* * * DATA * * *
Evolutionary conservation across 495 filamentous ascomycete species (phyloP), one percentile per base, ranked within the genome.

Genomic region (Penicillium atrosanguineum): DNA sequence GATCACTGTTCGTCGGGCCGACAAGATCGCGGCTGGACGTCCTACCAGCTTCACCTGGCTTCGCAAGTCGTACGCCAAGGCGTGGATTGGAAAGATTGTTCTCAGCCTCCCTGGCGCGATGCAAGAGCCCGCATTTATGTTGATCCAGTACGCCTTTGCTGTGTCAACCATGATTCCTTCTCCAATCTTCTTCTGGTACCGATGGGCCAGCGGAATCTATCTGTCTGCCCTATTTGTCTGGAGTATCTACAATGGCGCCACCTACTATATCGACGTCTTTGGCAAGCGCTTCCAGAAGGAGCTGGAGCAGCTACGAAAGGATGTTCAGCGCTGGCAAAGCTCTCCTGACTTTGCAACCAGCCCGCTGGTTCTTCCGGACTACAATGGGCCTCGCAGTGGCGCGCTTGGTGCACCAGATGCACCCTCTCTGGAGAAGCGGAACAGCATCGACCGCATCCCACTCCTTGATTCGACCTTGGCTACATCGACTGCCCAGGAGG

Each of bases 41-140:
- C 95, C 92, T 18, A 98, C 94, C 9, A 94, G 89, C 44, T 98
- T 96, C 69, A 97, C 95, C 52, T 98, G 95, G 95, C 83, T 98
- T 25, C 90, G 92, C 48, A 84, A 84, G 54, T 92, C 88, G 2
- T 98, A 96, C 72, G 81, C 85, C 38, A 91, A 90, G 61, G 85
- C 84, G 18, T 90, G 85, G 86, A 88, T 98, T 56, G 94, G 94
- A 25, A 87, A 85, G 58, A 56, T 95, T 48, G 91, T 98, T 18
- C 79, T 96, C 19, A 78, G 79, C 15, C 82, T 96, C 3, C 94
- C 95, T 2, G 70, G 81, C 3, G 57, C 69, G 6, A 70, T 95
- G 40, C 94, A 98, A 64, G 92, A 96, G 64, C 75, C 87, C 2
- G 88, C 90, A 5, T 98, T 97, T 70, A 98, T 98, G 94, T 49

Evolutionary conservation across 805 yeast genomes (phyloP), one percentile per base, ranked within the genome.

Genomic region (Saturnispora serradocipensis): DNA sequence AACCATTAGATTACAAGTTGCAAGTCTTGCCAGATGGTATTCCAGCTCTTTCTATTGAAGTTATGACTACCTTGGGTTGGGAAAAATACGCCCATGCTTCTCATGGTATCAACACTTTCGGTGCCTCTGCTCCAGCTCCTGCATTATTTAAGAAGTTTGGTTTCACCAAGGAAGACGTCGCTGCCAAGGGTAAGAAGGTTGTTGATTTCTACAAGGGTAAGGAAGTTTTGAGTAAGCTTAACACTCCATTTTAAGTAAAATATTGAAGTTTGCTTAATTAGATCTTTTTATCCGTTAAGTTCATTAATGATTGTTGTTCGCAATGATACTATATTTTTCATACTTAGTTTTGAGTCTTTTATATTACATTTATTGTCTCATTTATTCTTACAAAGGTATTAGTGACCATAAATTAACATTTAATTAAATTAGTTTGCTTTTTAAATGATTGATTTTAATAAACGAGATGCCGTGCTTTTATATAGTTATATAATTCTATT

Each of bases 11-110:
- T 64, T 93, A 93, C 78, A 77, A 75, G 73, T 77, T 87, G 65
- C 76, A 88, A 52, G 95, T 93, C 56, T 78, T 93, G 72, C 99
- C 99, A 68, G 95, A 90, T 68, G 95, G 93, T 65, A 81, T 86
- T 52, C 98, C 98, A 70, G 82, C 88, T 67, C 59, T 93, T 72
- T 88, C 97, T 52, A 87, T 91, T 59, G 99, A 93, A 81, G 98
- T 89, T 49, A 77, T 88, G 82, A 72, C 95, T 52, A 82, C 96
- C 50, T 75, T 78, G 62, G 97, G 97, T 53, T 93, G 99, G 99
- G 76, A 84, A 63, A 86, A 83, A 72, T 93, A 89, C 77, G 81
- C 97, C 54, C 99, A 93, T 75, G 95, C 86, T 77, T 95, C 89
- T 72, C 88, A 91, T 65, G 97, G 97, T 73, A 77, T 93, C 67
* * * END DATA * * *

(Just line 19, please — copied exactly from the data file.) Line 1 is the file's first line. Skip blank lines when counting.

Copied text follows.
- C 99, A 68, G 95, A 90, T 68, G 95, G 93, T 65, A 81, T 86